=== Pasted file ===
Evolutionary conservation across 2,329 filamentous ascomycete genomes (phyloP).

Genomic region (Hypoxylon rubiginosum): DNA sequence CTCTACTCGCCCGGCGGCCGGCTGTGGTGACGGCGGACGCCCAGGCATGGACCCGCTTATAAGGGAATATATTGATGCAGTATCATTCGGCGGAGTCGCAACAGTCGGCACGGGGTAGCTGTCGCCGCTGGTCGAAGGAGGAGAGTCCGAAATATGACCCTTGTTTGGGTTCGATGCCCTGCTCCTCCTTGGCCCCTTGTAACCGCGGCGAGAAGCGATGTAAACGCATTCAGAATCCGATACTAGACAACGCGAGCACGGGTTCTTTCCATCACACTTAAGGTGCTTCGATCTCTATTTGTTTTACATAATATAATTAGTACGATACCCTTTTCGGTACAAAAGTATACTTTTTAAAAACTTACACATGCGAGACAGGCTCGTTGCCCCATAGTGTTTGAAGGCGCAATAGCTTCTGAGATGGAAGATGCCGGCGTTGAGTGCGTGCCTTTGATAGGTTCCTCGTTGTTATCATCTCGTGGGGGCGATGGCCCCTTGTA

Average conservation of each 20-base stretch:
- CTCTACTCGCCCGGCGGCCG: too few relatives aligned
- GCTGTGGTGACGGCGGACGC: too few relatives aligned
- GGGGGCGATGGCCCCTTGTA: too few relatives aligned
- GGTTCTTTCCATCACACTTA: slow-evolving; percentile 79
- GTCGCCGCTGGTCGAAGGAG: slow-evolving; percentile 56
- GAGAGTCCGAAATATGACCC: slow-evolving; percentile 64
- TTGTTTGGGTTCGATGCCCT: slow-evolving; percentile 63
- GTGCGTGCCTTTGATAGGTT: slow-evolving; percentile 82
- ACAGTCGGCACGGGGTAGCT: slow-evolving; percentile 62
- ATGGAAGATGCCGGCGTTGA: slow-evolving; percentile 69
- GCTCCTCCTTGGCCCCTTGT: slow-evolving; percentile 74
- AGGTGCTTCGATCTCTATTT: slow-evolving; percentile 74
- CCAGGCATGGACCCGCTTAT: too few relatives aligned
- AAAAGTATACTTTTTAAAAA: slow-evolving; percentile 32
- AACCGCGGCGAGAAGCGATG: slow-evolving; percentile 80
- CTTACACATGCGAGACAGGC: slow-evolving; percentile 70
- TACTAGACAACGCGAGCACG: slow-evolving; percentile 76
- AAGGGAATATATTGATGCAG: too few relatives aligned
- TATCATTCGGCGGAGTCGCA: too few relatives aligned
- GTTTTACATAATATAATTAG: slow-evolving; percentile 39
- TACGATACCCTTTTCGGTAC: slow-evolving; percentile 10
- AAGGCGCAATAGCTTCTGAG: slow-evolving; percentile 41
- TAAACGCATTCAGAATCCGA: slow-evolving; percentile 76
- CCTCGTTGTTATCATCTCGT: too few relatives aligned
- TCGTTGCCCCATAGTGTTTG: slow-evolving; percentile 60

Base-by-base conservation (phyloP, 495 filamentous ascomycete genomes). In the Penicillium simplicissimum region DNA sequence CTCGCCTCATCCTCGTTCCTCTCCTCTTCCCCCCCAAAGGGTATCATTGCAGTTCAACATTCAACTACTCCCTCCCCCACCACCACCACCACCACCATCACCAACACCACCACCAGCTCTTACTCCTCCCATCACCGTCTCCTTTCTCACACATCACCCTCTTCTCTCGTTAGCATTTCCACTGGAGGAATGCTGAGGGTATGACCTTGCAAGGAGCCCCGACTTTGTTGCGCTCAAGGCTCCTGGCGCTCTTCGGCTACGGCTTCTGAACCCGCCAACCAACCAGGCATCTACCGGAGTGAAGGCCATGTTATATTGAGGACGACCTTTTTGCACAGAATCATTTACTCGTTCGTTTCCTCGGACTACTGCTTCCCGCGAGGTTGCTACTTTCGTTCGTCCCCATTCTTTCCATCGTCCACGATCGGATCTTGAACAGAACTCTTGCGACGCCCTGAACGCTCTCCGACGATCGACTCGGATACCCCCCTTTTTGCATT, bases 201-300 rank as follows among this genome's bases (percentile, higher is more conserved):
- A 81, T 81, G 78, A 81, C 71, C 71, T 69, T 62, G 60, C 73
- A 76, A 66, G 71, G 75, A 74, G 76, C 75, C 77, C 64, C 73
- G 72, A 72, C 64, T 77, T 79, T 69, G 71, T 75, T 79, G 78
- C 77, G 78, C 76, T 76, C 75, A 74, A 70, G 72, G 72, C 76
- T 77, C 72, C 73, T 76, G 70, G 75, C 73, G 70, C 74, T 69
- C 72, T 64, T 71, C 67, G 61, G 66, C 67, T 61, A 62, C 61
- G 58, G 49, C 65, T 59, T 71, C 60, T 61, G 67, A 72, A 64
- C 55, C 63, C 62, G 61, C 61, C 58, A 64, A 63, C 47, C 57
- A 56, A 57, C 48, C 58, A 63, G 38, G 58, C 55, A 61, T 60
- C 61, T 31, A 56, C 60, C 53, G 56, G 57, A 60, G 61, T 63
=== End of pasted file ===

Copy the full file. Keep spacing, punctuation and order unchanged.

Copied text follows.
Evolutionary conservation across 2,329 filamentous ascomycete genomes (phyloP).

Genomic region (Hypoxylon rubiginosum): DNA sequence CTCTACTCGCCCGGCGGCCGGCTGTGGTGACGGCGGACGCCCAGGCATGGACCCGCTTATAAGGGAATATATTGATGCAGTATCATTCGGCGGAGTCGCAACAGTCGGCACGGGGTAGCTGTCGCCGCTGGTCGAAGGAGGAGAGTCCGAAATATGACCCTTGTTTGGGTTCGATGCCCTGCTCCTCCTTGGCCCCTTGTAACCGCGGCGAGAAGCGATGTAAACGCATTCAGAATCCGATACTAGACAACGCGAGCACGGGTTCTTTCCATCACACTTAAGGTGCTTCGATCTCTATTTGTTTTACATAATATAATTAGTACGATACCCTTTTCGGTACAAAAGTATACTTTTTAAAAACTTACACATGCGAGACAGGCTCGTTGCCCCATAGTGTTTGAAGGCGCAATAGCTTCTGAGATGGAAGATGCCGGCGTTGAGTGCGTGCCTTTGATAGGTTCCTCGTTGTTATCATCTCGTGGGGGCGATGGCCCCTTGTA

Average conservation of each 20-base stretch:
- CTCTACTCGCCCGGCGGCCG: too few relatives aligned
- GCTGTGGTGACGGCGGACGC: too few relatives aligned
- GGGGGCGATGGCCCCTTGTA: too few relatives aligned
- GGTTCTTTCCATCACACTTA: slow-evolving; percentile 79
- GTCGCCGCTGGTCGAAGGAG: slow-evolving; percentile 56
- GAGAGTCCGAAATATGACCC: slow-evolving; percentile 64
- TTGTTTGGGTTCGATGCCCT: slow-evolving; percentile 63
- GTGCGTGCCTTTGATAGGTT: slow-evolving; percentile 82
- ACAGTCGGCACGGGGTAGCT: slow-evolving; percentile 62
- ATGGAAGATGCCGGCGTTGA: slow-evolving; percentile 69
- GCTCCTCCTTGGCCCCTTGT: slow-evolving; percentile 74
- AGGTGCTTCGATCTCTATTT: slow-evolving; percentile 74
- CCAGGCATGGACCCGCTTAT: too few relatives aligned
- AAAAGTATACTTTTTAAAAA: slow-evolving; percentile 32
- AACCGCGGCGAGAAGCGATG: slow-evolving; percentile 80
- CTTACACATGCGAGACAGGC: slow-evolving; percentile 70
- TACTAGACAACGCGAGCACG: slow-evolving; percentile 76
- AAGGGAATATATTGATGCAG: too few relatives aligned
- TATCATTCGGCGGAGTCGCA: too few relatives aligned
- GTTTTACATAATATAATTAG: slow-evolving; percentile 39
- TACGATACCCTTTTCGGTAC: slow-evolving; percentile 10
- AAGGCGCAATAGCTTCTGAG: slow-evolving; percentile 41
- TAAACGCATTCAGAATCCGA: slow-evolving; percentile 76
- CCTCGTTGTTATCATCTCGT: too few relatives aligned
- TCGTTGCCCCATAGTGTTTG: slow-evolving; percentile 60

Base-by-base conservation (phyloP, 495 filamentous ascomycete genomes). In the Penicillium simplicissimum region DNA sequence CTCGCCTCATCCTCGTTCCTCTCCTCTTCCCCCCCAAAGGGTATCATTGCAGTTCAACATTCAACTACTCCCTCCCCCACCACCACCACCACCACCATCACCAACACCACCACCAGCTCTTACTCCTCCCATCACCGTCTCCTTTCTCACACATCACCCTCTTCTCTCGTTAGCATTTCCACTGGAGGAATGCTGAGGGTATGACCTTGCAAGGAGCCCCGACTTTGTTGCGCTCAAGGCTCCTGGCGCTCTTCGGCTACGGCTTCTGAACCCGCCAACCAACCAGGCATCTACCGGAGTGAAGGCCATGTTATATTGAGGACGACCTTTTTGCACAGAATCATTTACTCGTTCGTTTCCTCGGACTACTGCTTCCCGCGAGGTTGCTACTTTCGTTCGTCCCCATTCTTTCCATCGTCCACGATCGGATCTTGAACAGAACTCTTGCGACGCCCTGAACGCTCTCCGACGATCGACTCGGATACCCCCCTTTTTGCATT, bases 201-300 rank as follows among this genome's bases (percentile, higher is more conserved):
- A 81, T 81, G 78, A 81, C 71, C 71, T 69, T 62, G 60, C 73
- A 76, A 66, G 71, G 75, A 74, G 76, C 75, C 77, C 64, C 73
- G 72, A 72, C 64, T 77, T 79, T 69, G 71, T 75, T 79, G 78
- C 77, G 78, C 76, T 76, C 75, A 74, A 70, G 72, G 72, C 76
- T 77, C 72, C 73, T 76, G 70, G 75, C 73, G 70, C 74, T 69
- C 72, T 64, T 71, C 67, G 61, G 66, C 67, T 61, A 62, C 61
- G 58, G 49, C 65, T 59, T 71, C 60, T 61, G 67, A 72, A 64
- C 55, C 63, C 62, G 61, C 61, C 58, A 64, A 63, C 47, C 57
- A 56, A 57, C 48, C 58, A 63, G 38, G 58, C 55, A 61, T 60
- C 61, T 31, A 56, C 60, C 53, G 56, G 57, A 60, G 61, T 63